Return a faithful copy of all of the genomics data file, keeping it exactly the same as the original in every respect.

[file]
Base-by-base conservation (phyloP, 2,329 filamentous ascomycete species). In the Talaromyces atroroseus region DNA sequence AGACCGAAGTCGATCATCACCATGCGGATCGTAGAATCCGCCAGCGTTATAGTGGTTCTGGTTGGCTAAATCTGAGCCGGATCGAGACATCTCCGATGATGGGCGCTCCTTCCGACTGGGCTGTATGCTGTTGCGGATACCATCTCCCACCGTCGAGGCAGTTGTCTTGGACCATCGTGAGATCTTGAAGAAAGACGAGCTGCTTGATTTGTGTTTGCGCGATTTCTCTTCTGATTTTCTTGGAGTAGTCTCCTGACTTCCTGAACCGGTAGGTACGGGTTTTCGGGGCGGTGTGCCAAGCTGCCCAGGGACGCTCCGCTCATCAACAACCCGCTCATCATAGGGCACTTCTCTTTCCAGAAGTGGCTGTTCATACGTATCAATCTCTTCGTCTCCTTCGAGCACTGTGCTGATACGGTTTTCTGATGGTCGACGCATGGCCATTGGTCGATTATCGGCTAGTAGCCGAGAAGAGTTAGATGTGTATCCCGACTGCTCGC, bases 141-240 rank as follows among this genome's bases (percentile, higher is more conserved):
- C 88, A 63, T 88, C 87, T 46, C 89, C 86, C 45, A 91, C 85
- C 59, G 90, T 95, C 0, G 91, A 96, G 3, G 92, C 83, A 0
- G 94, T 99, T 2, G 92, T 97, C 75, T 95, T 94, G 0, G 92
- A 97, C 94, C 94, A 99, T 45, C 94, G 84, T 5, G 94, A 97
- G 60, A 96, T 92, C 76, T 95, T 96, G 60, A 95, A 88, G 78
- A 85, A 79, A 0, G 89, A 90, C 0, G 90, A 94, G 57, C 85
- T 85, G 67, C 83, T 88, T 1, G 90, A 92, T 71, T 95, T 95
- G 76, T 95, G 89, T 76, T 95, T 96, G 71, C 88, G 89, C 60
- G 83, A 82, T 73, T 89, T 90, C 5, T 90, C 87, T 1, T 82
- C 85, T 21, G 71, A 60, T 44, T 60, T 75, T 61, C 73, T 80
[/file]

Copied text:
Base-by-base conservation (phyloP, 2,329 filamentous ascomycete species). In the Talaromyces atroroseus region DNA sequence AGACCGAAGTCGATCATCACCATGCGGATCGTAGAATCCGCCAGCGTTATAGTGGTTCTGGTTGGCTAAATCTGAGCCGGATCGAGACATCTCCGATGATGGGCGCTCCTTCCGACTGGGCTGTATGCTGTTGCGGATACCATCTCCCACCGTCGAGGCAGTTGTCTTGGACCATCGTGAGATCTTGAAGAAAGACGAGCTGCTTGATTTGTGTTTGCGCGATTTCTCTTCTGATTTTCTTGGAGTAGTCTCCTGACTTCCTGAACCGGTAGGTACGGGTTTTCGGGGCGGTGTGCCAAGCTGCCCAGGGACGCTCCGCTCATCAACAACCCGCTCATCATAGGGCACTTCTCTTTCCAGAAGTGGCTGTTCATACGTATCAATCTCTTCGTCTCCTTCGAGCACTGTGCTGATACGGTTTTCTGATGGTCGACGCATGGCCATTGGTCGATTATCGGCTAGTAGCCGAGAAGAGTTAGATGTGTATCCCGACTGCTCGC, bases 141-240 rank as follows among this genome's bases (percentile, higher is more conserved):
- C 88, A 63, T 88, C 87, T 46, C 89, C 86, C 45, A 91, C 85
- C 59, G 90, T 95, C 0, G 91, A 96, G 3, G 92, C 83, A 0
- G 94, T 99, T 2, G 92, T 97, C 75, T 95, T 94, G 0, G 92
- A 97, C 94, C 94, A 99, T 45, C 94, G 84, T 5, G 94, A 97
- G 60, A 96, T 92, C 76, T 95, T 96, G 60, A 95, A 88, G 78
- A 85, A 79, A 0, G 89, A 90, C 0, G 90, A 94, G 57, C 85
- T 85, G 67, C 83, T 88, T 1, G 90, A 92, T 71, T 95, T 95
- G 76, T 95, G 89, T 76, T 95, T 96, G 71, C 88, G 89, C 60
- G 83, A 82, T 73, T 89, T 90, C 5, T 90, C 87, T 1, T 82
- C 85, T 21, G 71, A 60, T 44, T 60, T 75, T 61, C 73, T 80